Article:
Geoff Kelly Wine Reviews
Independent reviews of some local and imported wines available in New Zealand, including earlier vintages.

In our Library Tastings series based in Wellington we have looked at the 1970 Bordeaux in 2000,  again in 2005 as reported on this website (25 Mar 2005) and now 11 March 2010.  This latest tasting has been written up without referring to the earlier article – which adds to the interest but introduces some repetition.

The Invitation to the tasting made a few of the following observations,  now expanded.  Broadbent,  2003:  ****  An imposing vintage,  combining quality with quantity, though in my opinion,  not as uniformly excellent as 1966.  And likewise in 1980:  An outstanding vintage, with that rare combination of bumper crop and high quality;  note however that comment was made after a run of modest years.  

Two of the wines offered have been described loosely as the top wines of the vintage.  They are Michael Broadbent's top wine of the vintage (Latour),  and his second best,  Ducru (rated equal with Cheval Blanc).  Latour is also Robert Parker's 'wine of the vintage',  rating 99 points.

When we last looked at the Latour on 21 March 2005,  it was superb,  not illustrating Michael Broadbent's comments:  'it needs decanting 'days ahead',  he says,  and then hours in the glass.  'It will still be teasing some of you in 50 years' time'.  I commented then that such a view presented alternative values for the 'instant gratification' generation,  but alternatively it could just be code for a reductive wine,  as so many Bordeaux were then.  However,  that was not the case.  None of this applies to Ducru-Beaucaillou,  which from the outset has been one of the loveliest clarets I have ever come across.

These are wines in the "classic" lighter French style,  well before the more hefty wines of today.  The nominal alcohols on a couple of them (before the days of labelling requirements) are 11%,  a figure unbelievable and almost unacceptable in today's American-influenced climate of opinion.  Hence the Americans don't rate 1970 as highly as the Europeans.  Even so,  Robert Parker in 1991 considered:  Between the two great vintages in 1961 and 1982, 1970 has proved to be the best year, producing wines that were attractively rich, and full of charm and complexity.  They have aged more gracefully than many of the austere 1966s and seem fuller, richer, more evenly balanced and consistent than the hard, tannic, large framed but often hollow and tough 1975s.  The year 1970 proved be the first modern day vintage that combined high production with impeccable quality.  Moreover, it was splendidly uniform and consistent vintage throughout Bordeaux, with every appellation able to claim its share of top quality wines.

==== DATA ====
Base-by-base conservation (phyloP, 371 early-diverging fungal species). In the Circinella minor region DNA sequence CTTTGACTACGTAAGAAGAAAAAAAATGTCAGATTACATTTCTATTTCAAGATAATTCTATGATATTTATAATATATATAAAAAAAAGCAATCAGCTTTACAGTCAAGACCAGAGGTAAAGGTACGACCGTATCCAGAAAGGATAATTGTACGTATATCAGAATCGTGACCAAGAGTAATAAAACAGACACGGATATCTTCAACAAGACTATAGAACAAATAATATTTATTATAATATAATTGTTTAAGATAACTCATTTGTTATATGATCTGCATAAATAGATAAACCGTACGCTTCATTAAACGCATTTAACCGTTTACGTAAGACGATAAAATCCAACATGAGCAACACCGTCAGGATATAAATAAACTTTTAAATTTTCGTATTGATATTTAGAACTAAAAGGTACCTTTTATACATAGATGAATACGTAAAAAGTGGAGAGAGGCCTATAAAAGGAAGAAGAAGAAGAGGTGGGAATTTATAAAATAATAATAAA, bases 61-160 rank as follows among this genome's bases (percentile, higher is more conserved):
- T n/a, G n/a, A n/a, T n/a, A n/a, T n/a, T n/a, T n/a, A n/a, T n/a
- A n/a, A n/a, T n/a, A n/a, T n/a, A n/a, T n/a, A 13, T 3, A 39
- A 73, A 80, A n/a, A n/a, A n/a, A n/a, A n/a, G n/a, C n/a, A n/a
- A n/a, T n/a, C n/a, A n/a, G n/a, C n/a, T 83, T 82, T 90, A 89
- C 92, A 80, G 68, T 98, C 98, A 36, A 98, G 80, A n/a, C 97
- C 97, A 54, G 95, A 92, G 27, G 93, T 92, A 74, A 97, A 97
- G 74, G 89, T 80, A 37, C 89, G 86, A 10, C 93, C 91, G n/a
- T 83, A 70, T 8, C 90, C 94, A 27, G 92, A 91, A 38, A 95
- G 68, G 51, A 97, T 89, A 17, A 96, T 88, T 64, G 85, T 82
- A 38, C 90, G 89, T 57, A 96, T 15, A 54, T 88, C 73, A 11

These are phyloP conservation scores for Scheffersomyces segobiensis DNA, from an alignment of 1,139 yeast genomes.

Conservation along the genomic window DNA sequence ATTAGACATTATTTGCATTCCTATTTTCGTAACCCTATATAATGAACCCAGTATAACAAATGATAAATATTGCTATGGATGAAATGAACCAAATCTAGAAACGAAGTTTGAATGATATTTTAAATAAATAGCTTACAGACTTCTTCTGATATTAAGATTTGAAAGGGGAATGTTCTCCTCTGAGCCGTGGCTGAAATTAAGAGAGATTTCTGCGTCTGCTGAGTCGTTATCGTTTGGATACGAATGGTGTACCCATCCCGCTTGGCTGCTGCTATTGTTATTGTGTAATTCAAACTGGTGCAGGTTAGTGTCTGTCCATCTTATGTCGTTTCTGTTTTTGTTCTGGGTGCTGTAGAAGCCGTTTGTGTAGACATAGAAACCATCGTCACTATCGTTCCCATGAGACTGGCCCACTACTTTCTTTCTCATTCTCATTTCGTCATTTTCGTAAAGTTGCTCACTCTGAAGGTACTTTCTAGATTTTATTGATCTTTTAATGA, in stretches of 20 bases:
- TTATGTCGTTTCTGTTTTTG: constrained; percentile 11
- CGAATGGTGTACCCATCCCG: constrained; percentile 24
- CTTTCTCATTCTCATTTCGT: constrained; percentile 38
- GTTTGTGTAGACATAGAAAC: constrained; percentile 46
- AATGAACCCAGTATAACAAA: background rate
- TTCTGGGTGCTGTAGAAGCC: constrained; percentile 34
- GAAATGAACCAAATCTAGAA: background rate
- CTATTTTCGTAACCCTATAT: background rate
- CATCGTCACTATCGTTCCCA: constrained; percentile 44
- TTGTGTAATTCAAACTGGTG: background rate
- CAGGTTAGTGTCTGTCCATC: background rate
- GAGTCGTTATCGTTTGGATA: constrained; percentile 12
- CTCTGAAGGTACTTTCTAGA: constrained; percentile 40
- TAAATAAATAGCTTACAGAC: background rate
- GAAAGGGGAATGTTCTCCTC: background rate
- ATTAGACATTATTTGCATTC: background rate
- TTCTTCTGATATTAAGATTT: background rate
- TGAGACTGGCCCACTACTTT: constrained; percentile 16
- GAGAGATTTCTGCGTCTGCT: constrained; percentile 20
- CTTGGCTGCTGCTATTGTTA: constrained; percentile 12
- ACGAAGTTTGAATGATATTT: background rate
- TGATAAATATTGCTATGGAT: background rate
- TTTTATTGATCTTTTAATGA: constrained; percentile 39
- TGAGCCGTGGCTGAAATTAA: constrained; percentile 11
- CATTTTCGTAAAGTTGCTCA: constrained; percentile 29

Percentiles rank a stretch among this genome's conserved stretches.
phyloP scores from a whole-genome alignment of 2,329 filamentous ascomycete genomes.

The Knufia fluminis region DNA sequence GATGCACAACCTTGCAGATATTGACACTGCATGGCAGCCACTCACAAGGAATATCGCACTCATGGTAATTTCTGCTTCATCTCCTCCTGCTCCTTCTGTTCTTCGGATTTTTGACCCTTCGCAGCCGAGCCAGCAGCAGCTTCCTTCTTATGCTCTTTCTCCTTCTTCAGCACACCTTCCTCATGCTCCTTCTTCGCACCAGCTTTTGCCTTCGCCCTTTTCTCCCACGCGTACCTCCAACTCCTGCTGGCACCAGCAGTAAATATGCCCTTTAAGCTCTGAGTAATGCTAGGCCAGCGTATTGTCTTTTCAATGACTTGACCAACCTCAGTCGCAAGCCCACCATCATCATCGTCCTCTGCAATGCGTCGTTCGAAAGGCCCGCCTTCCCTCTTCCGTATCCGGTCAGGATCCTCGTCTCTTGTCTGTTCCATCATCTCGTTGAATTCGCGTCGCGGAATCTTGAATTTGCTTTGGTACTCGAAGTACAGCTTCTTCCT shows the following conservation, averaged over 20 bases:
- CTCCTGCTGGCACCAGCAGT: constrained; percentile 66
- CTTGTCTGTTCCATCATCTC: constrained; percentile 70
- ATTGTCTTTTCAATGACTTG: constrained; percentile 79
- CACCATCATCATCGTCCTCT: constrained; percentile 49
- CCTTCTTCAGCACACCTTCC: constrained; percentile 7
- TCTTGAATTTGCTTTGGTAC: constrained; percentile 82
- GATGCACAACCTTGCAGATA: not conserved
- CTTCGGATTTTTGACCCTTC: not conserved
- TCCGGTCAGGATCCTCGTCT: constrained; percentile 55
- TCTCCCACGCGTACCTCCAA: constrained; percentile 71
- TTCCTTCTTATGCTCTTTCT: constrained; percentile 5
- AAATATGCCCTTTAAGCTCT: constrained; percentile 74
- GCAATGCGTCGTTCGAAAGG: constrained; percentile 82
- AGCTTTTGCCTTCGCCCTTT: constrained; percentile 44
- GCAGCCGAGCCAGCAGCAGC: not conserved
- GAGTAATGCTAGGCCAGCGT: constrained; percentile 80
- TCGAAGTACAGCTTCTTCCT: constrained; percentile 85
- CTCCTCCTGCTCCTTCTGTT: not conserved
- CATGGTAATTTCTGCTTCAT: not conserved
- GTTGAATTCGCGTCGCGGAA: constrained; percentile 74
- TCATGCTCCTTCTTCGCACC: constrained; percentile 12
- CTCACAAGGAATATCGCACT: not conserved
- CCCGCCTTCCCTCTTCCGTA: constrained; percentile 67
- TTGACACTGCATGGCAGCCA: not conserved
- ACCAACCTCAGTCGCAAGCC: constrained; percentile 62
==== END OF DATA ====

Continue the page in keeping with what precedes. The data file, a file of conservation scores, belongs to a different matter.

Conversely,  for the foils run with the Bordeaux wines,  1970 was modest in Burgundy,  and pleasant / commercially successful but unremarkable in New Zealand and Australia.  

When we ran a similar tasting nearly 10 years ago on 24 May 2000,  my notes included comment along these lines,  now amended:  given the maturity of these wines,  this I hope will be a tasting about beautiful bouquets, and subtlety and finesse of flavour.  For tonight,  abandon thoughts of rich fruits,  strapping flavours,  and the hyperbole of latter-day wine-speak.  We will be looking for hints of violets or other modest wildflowers in full scent,  of fading blackcurrants,  ripe cherries or red plums perfumed in the sun,  and maybe hints of cedar or cigar box.  There will be mellow and autumnal qualities aplenty,  thoughts of old cellophane-topped jars of shrinking jam found at the back of the pantry,  but let us hope these things merge into fine,  silky and sustained if delicate flavours on the tongue.  Hence the comment in this year's Invitation ... Coupled with age,  tune your tasting expectations,  please.